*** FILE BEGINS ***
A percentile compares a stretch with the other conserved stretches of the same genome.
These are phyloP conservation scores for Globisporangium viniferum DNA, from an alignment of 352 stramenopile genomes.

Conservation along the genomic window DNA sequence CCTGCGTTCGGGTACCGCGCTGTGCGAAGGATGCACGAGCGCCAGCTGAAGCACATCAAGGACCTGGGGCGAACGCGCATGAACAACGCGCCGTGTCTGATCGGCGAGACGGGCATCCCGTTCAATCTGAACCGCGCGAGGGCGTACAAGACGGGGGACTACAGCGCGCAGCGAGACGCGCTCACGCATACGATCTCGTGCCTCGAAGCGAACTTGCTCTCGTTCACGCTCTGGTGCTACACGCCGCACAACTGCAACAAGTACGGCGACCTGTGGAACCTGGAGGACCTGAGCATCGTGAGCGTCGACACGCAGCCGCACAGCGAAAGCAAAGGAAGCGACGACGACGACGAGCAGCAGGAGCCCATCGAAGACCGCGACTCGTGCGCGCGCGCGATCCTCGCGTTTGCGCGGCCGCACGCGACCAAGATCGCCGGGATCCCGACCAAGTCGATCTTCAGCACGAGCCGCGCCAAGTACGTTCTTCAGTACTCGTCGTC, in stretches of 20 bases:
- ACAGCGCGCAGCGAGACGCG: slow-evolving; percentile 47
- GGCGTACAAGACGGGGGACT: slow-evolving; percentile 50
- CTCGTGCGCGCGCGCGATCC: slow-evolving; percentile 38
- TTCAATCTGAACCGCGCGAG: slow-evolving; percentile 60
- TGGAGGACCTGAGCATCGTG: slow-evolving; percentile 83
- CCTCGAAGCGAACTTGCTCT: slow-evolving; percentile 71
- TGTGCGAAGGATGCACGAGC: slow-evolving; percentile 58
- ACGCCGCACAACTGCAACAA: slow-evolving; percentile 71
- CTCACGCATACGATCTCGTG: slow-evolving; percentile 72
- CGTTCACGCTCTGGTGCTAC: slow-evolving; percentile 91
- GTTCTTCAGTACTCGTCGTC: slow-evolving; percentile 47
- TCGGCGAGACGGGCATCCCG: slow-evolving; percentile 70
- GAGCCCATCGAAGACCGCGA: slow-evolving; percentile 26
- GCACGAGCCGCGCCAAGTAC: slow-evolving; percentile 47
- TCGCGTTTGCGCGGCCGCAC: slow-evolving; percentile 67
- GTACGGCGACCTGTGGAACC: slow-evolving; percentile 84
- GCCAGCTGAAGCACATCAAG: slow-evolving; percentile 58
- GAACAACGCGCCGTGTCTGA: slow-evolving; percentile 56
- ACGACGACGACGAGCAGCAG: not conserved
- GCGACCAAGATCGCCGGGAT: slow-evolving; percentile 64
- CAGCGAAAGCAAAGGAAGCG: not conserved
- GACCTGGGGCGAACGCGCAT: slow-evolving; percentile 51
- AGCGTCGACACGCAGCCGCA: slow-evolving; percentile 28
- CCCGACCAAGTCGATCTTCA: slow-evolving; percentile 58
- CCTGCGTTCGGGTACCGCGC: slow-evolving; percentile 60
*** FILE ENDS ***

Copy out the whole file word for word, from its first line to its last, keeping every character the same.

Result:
A percentile compares a stretch with the other conserved stretches of the same genome.
These are phyloP conservation scores for Globisporangium viniferum DNA, from an alignment of 352 stramenopile genomes.

Conservation along the genomic window DNA sequence CCTGCGTTCGGGTACCGCGCTGTGCGAAGGATGCACGAGCGCCAGCTGAAGCACATCAAGGACCTGGGGCGAACGCGCATGAACAACGCGCCGTGTCTGATCGGCGAGACGGGCATCCCGTTCAATCTGAACCGCGCGAGGGCGTACAAGACGGGGGACTACAGCGCGCAGCGAGACGCGCTCACGCATACGATCTCGTGCCTCGAAGCGAACTTGCTCTCGTTCACGCTCTGGTGCTACACGCCGCACAACTGCAACAAGTACGGCGACCTGTGGAACCTGGAGGACCTGAGCATCGTGAGCGTCGACACGCAGCCGCACAGCGAAAGCAAAGGAAGCGACGACGACGACGAGCAGCAGGAGCCCATCGAAGACCGCGACTCGTGCGCGCGCGCGATCCTCGCGTTTGCGCGGCCGCACGCGACCAAGATCGCCGGGATCCCGACCAAGTCGATCTTCAGCACGAGCCGCGCCAAGTACGTTCTTCAGTACTCGTCGTC, in stretches of 20 bases:
- ACAGCGCGCAGCGAGACGCG: slow-evolving; percentile 47
- GGCGTACAAGACGGGGGACT: slow-evolving; percentile 50
- CTCGTGCGCGCGCGCGATCC: slow-evolving; percentile 38
- TTCAATCTGAACCGCGCGAG: slow-evolving; percentile 60
- TGGAGGACCTGAGCATCGTG: slow-evolving; percentile 83
- CCTCGAAGCGAACTTGCTCT: slow-evolving; percentile 71
- TGTGCGAAGGATGCACGAGC: slow-evolving; percentile 58
- ACGCCGCACAACTGCAACAA: slow-evolving; percentile 71
- CTCACGCATACGATCTCGTG: slow-evolving; percentile 72
- CGTTCACGCTCTGGTGCTAC: slow-evolving; percentile 91
- GTTCTTCAGTACTCGTCGTC: slow-evolving; percentile 47
- TCGGCGAGACGGGCATCCCG: slow-evolving; percentile 70
- GAGCCCATCGAAGACCGCGA: slow-evolving; percentile 26
- GCACGAGCCGCGCCAAGTAC: slow-evolving; percentile 47
- TCGCGTTTGCGCGGCCGCAC: slow-evolving; percentile 67
- GTACGGCGACCTGTGGAACC: slow-evolving; percentile 84
- GCCAGCTGAAGCACATCAAG: slow-evolving; percentile 58
- GAACAACGCGCCGTGTCTGA: slow-evolving; percentile 56
- ACGACGACGACGAGCAGCAG: not conserved
- GCGACCAAGATCGCCGGGAT: slow-evolving; percentile 64
- CAGCGAAAGCAAAGGAAGCG: not conserved
- GACCTGGGGCGAACGCGCAT: slow-evolving; percentile 51
- AGCGTCGACACGCAGCCGCA: slow-evolving; percentile 28
- CCCGACCAAGTCGATCTTCA: slow-evolving; percentile 58
- CCTGCGTTCGGGTACCGCGC: slow-evolving; percentile 60